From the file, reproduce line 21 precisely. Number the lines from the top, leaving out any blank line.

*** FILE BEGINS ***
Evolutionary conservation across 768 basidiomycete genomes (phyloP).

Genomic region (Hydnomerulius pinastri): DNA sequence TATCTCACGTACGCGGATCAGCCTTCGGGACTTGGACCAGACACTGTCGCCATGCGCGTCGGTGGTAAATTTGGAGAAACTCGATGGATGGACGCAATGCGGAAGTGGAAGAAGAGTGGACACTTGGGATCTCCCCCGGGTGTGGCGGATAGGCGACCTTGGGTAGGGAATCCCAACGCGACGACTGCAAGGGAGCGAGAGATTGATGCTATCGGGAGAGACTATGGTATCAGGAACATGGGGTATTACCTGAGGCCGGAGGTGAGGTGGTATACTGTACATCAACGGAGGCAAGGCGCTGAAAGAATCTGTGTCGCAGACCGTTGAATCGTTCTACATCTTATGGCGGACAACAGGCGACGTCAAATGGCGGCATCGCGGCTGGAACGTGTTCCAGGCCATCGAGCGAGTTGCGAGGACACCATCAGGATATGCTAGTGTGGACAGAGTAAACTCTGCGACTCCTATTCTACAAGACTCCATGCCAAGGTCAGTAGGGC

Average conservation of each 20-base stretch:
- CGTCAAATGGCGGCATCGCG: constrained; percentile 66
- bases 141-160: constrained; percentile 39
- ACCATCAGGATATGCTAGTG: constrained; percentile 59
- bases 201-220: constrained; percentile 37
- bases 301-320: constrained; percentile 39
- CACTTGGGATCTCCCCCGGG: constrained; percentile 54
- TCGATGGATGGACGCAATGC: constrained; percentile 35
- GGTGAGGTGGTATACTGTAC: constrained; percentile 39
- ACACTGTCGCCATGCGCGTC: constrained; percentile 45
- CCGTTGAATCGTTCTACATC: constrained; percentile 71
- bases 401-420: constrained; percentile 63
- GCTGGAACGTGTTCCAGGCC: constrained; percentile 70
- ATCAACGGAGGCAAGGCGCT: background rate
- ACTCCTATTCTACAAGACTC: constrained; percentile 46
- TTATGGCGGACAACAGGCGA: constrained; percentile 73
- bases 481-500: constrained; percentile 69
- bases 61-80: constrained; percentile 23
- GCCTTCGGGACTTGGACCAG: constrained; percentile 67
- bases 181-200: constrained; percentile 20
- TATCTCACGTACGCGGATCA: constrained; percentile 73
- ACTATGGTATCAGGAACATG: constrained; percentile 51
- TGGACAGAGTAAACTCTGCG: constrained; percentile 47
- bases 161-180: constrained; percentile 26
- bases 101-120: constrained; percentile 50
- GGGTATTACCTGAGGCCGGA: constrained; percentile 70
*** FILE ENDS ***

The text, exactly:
- GCCTTCGGGACTTGGACCAG: constrained; percentile 67